At the start of 1999, it appeared the millennial hoopla over apocalyptic end-time scenarios drawn from the Book of Revelation might dominate the year's religion news. But by year's end, such theologically inspired scenarios largely had been shelved.
It was an ostensibly secular event--war--that prompted perhaps the year's most extensive religious reflection. The ethnic cleansing of mostly Muslim ethnic Albanians by Christian Orthodox Serbs in Kosovo, and NATO'S 78-day bombing campaign to end the practice, initiated a widespread debate on how to apply the Christian just war theory in modern conflicts and the permissibility of armed humanitarian intervention in another country's internal affairs.
The debate continued with the autumn United Nations involvement in the Indonesia-controlled territory of largely Catholic East Timor after the Timorese voted for independence from the world's largest Muslim nation. As the year wound down, Pope John Paul II, in his World Day of Peace message, gave moral support to the use of force by outside institutions to protect civilians in such conflicts.
Christian minorities also found themselves in conflict with non-Christian majorities in other parts of Indonesia and in Pakistan and India. The pope, in a trip to India, eloquently pleaded for religious peace and denied charges Christians were involved in coercive efforts to convert Hindus to Christianity.
The April shooting at Columbine High School in Littleton, Colo., where one of those killed was a student allegedly shot after she said she was a Christian, and the September shootings at a youth rally at Wedgewood Baptist Church in Fort Worth, Tex., led some evangelical leaders to ponder whether persecution of Christians had come home to America. Other news:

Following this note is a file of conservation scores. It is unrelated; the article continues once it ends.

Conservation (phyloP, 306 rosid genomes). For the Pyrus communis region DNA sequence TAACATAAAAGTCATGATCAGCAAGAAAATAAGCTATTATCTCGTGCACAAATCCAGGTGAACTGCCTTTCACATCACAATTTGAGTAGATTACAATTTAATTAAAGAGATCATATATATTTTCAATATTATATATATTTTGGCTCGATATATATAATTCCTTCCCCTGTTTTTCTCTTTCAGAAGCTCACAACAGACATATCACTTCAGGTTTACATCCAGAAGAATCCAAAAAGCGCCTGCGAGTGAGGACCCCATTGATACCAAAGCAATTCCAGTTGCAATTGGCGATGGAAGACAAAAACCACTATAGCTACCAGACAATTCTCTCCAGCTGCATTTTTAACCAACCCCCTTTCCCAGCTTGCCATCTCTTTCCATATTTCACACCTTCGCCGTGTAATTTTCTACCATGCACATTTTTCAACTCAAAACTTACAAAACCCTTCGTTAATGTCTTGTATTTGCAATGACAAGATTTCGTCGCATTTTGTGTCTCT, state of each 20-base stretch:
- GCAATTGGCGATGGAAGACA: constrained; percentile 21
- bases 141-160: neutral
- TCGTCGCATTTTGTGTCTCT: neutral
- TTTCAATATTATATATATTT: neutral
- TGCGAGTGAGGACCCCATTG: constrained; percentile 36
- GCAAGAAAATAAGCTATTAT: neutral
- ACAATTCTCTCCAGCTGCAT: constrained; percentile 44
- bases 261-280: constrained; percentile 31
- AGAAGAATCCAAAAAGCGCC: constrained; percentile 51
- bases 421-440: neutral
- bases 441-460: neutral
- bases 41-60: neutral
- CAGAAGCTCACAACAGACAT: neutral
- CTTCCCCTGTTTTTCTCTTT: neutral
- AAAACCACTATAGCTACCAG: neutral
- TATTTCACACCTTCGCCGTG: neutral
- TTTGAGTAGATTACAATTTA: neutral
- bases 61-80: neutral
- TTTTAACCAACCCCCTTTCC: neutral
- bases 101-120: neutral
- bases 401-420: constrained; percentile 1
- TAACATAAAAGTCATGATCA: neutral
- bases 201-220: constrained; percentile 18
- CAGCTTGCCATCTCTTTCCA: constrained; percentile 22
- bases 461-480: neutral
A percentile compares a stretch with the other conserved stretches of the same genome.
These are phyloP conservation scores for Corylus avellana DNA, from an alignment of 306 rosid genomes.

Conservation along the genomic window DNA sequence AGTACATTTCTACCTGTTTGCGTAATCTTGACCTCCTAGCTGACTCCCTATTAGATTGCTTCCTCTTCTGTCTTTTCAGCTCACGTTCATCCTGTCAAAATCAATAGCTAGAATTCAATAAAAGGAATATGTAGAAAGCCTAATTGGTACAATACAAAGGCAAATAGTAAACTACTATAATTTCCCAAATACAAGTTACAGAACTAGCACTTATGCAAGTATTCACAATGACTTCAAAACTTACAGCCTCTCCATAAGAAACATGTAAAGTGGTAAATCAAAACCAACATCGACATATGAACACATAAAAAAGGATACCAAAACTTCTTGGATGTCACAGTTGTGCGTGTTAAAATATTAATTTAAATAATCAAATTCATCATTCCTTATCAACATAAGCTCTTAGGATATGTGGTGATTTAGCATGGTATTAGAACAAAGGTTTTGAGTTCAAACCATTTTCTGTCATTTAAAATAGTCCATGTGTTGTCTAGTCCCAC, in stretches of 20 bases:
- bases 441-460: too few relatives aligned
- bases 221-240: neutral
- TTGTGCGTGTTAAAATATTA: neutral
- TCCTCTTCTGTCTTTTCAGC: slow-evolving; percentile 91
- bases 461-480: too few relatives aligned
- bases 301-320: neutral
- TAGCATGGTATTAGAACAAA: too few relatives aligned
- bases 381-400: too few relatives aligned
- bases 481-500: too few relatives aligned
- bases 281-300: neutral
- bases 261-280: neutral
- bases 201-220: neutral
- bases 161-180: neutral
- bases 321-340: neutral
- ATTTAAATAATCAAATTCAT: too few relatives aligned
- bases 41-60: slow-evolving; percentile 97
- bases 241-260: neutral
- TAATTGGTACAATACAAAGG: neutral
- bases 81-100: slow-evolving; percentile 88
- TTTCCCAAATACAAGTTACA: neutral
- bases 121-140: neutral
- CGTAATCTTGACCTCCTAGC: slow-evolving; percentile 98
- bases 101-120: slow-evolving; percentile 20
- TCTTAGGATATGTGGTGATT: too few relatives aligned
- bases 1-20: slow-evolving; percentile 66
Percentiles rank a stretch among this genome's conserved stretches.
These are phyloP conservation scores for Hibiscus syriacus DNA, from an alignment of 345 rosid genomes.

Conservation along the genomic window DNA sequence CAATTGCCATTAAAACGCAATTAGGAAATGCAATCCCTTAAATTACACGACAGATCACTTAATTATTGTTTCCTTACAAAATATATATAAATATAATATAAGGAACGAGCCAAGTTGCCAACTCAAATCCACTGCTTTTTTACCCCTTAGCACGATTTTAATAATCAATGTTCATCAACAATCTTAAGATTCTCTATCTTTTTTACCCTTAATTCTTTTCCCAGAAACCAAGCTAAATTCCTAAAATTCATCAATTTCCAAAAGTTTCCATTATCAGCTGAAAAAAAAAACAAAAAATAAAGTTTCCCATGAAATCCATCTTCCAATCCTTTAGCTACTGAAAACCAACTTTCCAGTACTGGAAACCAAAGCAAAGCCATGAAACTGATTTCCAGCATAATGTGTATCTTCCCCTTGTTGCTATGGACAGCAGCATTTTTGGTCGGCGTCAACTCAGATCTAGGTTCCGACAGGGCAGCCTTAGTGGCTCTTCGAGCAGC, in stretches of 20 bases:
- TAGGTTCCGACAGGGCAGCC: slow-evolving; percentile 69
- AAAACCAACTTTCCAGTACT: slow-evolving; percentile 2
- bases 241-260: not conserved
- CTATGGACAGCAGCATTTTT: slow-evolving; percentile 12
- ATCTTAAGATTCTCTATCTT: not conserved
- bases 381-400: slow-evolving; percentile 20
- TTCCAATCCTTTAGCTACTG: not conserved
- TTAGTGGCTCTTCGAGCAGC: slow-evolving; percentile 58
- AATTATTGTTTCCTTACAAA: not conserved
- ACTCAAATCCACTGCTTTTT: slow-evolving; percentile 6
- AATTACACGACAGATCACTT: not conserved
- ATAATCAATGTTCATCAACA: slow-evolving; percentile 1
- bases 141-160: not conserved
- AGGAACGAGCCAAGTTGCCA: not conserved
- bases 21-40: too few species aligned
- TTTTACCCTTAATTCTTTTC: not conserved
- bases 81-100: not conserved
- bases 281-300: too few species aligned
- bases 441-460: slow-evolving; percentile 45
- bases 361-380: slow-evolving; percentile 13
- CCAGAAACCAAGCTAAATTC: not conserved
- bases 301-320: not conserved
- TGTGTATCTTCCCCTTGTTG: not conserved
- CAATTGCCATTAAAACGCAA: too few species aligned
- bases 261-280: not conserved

* Lutheran and Roman Catholic leaders met in Augsburg, Germany, to sign a historic accord on the doctrine of justification that had divided the two faiths since the Reformation. Lutherans also agreed, at their August Churchwide Assembly, to enter in full communion with the Episcopal Church.
* John Paul made ecumenical history by being the first pope to visit predominantly Christian Orthodox nations, with visits to Romania and Georgia. But at the end of the year, he acknowledged one of his disappointments was that Catholic-Orthodox relations had not made more progress.
* Catholic-Jewish relations, which have made great strides under John Paul, hit a bumpy patch in 1999 with a highly public debate over the role of the church, especially Pope Pius XII, during the Holocaust.
* The once-powerful Christian Coalition experienced a year of woe, including the departure of its top leadership, turmoil in its staff and a diminished influence on Republican Party politics.
* Internal strife dominated the Greek Orthodox Archdiocese of America. In a potentially far-reaching event, a rebellion by lay members of the church, organized largely through the Internet, forced the replacement of the unpopular Archbishop Spyridon by Archbishop Demetrios.
* The volatile debate over human sexuality engulfed a number of denominations. United Methodists defrocked the Rev. Jimmy Creech and suspended the Rev. Gregory Dell from the ministry for participating in same-sex union ceremonies.
The Vatican ordered a Roman Catholic priest and nun, the Rev. Robert Nugent and Sister Jeannine Gramick, to end their ministry with homosexuals. At least two Southern Baptist congregations were suspended from their state associations for taking pro-gay stands.